"How did it come to pass that an opposition's measure of a president's foreign policy was all or nothing, success or "failure"? The answer is that the political absolutism now normal in Washington arrived at the moment--Nov. 7, 2000--that our politics subordinated even a war against terror to seizing the office of the presidency." - Daniel Henninger - WSJ 11/18/05
"the slovenliness of our language makes it easier for us to have foolish thoughts." - George Orwell

Thursday, July 26, 2007

Yet Another, If We Leave Now and Still Worth Reading

I often get tired of the oft repeated stories, columns or opinion pieces regarding what Iraq would be were we to pack up and leave. This however, is not because I do not wholeheartedly agree with them, but because they are so absolutely realistic that it is rather annoying to have to continuously repeat the obvious to those that are still in the throes of “its Bush’s fault” fits.

This is for those that will not read it and cannot contemplate that the United States, especially under the leadership of President Bush is not a Rightwing, war mongering entity. I pity the previously referred to as it must be an incredibly miserable existence to believe in nothing, but the doom and gloom of theories justifying their self-loathing tendencies; that pity however does not go very deep because like the drug addict, initially they brought it on themselves and just cannot break the habit.

Of particular interest this morning is yet another entry from someone who has learned and applies lessons of history to present day issues; at least the lessons that so many choose to not see as lessons. Of Albright, Baker, Brzezinski, Carter, Clinton and Scowcroft and their “various remedies” prior to September 11, 2001:

“Apparently, Americans are supposed to forget these supposedly brilliant strategists’ dismal records of dealing with Middle East terrorism, Islamic radicalism, and murderous dictators. However, their three decades of bipartisan failure helped bring us to the present post-9/11 world.”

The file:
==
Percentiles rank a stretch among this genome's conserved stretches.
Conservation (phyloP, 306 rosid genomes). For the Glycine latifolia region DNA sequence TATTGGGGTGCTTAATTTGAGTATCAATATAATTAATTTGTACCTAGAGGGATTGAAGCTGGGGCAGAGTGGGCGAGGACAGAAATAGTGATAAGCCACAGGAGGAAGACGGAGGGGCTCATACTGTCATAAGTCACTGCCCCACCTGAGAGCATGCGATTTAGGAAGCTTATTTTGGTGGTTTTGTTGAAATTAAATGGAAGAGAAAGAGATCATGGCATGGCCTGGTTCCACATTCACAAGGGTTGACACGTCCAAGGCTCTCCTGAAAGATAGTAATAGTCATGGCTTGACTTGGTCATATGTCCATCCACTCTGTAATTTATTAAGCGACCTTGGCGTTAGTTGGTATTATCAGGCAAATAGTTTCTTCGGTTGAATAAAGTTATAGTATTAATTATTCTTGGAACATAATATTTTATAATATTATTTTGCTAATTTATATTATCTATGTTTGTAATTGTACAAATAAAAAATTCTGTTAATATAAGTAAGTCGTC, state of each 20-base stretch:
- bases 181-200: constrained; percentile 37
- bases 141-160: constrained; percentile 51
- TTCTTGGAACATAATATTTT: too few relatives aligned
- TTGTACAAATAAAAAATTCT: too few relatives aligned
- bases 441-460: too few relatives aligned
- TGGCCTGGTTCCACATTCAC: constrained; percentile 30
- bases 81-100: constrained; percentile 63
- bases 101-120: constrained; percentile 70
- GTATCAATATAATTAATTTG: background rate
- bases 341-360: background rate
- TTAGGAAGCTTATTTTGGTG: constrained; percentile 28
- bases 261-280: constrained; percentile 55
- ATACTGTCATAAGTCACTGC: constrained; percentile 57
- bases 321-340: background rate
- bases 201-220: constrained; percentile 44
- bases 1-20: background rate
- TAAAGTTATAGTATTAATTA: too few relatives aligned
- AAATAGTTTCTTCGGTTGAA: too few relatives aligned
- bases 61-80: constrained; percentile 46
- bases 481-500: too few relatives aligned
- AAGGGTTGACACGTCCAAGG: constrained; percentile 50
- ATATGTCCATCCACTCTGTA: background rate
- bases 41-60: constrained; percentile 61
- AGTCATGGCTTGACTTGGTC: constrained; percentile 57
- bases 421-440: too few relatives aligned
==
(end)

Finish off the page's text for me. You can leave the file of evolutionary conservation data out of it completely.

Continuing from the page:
It is interesting not just because my mind has wandered there before and I agree, but it is additionally so as he doesn’t go over the old ground in detail of “millions” massacred. Give Mr. Hanson and his essay a visit here, with “Back to the Future?” at NRO.

As an interesting follow on to Victor Davis Hanson’s latest is Clifford D. May and “Imagining Defeat.” He like Hanson does not dwell on the massacre, but peeks into a world in which U.S. influence no longer plays a very large role due to its not being a nation that sticks to its word and cannot see a mission through to its end.

In the mind of May, the U.S. doesn’t so much depart and “end” the war as so many clamor for, but takes it from the wars opponents perspective being right.

From Clifford D. May, “Imagining Defeat,” at NRO:

For the sake of argument, imagine that opponents of the war in Iraq are right. Suppose that our military — designed to confront a different enemy, on a different battlefield, in a different era — has met its match. Suppose that the war against al Qaeda in Iraq, as well as against various Iranian-backed Shia militias, can not be won, and that staying on in Iraq can do nothing to protect America’s vital national-security interests.”

“If that’s true, we must prepare for defeat in Afghanistan as well. There is no reason to believe that the strategy being used against us in Iraq will be less effective 1,400 miles further east.”

Continue reading here…

Lastly, and as usual, not leastly, I direct your attention to Snooper over at Take Our Country Back. He has posted today on the latest from Michael Yon. One of the many interesting aspects of a Yon piece isn’t just the usual, “we’re winning;” for me this time it was the utter mind boggling sophistication with which our military is bringing it down on the pathetic ones whose heads have become to large to support.

From Take Back Our Country, Michael Yon’s “Birds Eye View” it’s a real hoot:

“A Tactical Operations Center (TOC) is the headquarters for a unit. Company-level TOCs are the smallest I have seen. A typical infantry company has about a hundred or more soldiers. The commander will normally be a captain. A company-level TOC often consists of a radio and a map, and one person on duty 24/7. It might have a coffee maker, too.”

The rest awaits you here….

Trackback: http://haloscan.com/tb/blandlyurbane/8589495199494281883

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